Now a Smartphone Can be Used to Pick the Lock of Your Front Door
Researchers have shown it's possible to use a smartphone to duplicate an actual key and pick a physical lock, like those found in any number of doors.
The trio of researchers - Soundarya Ramesh, Harini Ramprasad, and Jun Han - presented their findings at this year's International Workshop on Mobile Computing Systems and Applications, where they showed how their system - SpiKey - uses a smartphone microphone to work out the shape of a key.
"When a victim inserts his/her key into the lock, the emitted sound is captured by the attacker's microphone," stated the researchers in their findings. "SpiKey leverages the time difference between audible clicks to ultimately infer the bitting information, i.e. shape of the physical key."
The researchers were able to show how SpiKey drastically reduced the number of possible keys.
"As a proof-of-concept," they stated, "we demonstrate a significant reduction in search space from a pool of more than 330,000 keys to three candidate keys for the most frequent case."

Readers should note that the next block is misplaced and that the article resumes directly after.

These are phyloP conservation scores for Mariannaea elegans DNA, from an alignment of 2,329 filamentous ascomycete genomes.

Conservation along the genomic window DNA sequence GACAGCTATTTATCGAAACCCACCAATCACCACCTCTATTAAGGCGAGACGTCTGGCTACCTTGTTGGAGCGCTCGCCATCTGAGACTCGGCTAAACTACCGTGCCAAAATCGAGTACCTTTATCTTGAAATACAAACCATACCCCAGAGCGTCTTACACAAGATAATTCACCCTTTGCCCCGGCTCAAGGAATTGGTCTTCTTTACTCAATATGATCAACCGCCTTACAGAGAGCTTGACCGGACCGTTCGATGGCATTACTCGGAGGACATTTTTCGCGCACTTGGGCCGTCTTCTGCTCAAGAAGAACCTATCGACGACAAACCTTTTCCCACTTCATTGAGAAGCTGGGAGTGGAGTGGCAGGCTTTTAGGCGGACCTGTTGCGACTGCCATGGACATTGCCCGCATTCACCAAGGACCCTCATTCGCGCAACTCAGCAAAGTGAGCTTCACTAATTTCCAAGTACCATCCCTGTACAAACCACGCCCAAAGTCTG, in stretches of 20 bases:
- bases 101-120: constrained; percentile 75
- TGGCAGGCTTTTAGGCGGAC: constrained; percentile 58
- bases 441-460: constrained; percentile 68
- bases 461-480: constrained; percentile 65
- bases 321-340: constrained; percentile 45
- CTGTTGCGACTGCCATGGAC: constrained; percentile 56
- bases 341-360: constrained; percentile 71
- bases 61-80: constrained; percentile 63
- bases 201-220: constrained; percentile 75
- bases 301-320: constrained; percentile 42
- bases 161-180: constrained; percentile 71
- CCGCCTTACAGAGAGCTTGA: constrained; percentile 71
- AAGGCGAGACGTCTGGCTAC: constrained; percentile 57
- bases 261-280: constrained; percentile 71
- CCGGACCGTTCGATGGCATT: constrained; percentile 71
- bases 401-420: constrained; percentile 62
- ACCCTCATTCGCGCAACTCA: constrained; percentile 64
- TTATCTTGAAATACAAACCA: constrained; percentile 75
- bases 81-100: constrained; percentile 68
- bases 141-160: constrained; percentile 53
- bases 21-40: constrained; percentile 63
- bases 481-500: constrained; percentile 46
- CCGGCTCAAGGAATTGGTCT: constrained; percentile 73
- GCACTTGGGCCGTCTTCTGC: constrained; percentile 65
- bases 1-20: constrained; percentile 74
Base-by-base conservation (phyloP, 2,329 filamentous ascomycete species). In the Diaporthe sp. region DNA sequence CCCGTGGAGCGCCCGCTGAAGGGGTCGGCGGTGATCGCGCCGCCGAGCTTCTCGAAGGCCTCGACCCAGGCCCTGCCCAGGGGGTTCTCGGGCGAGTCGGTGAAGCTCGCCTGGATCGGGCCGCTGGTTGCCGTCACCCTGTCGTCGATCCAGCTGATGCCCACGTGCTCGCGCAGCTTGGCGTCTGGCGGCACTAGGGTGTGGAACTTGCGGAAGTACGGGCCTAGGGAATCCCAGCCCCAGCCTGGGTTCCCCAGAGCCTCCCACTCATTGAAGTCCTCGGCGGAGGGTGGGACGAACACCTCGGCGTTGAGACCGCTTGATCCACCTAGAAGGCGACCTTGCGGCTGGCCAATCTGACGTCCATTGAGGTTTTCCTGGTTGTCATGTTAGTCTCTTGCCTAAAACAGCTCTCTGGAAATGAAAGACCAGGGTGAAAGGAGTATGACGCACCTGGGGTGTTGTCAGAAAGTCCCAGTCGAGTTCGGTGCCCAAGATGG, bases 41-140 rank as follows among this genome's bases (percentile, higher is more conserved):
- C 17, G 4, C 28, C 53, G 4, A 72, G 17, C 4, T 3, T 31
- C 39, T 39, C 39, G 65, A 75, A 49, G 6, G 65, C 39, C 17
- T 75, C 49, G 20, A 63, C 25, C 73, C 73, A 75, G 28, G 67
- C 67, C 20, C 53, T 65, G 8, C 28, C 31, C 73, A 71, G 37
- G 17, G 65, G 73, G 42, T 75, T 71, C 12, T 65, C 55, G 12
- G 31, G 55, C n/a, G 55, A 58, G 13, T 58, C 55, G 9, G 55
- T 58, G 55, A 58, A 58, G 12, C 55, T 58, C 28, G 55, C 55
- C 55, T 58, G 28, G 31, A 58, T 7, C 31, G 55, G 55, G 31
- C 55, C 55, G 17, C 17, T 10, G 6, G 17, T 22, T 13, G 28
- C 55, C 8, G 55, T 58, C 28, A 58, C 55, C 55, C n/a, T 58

While SpiKey sounds good 'on paper', the researchers acknowledge that obtaining the required recording is the weak link in their system, as it would need to be done without alerting the intended victim. Suggestions for achieving this include hiding a microphone nearby, installing the software on the victim’s phone and walking past the home with a microphone.
This might be too much effort for the ordinary burglar, but could yield better results with high-profile targets. Or it could end up as the basis for a plot in a Hollywood blockbuster.
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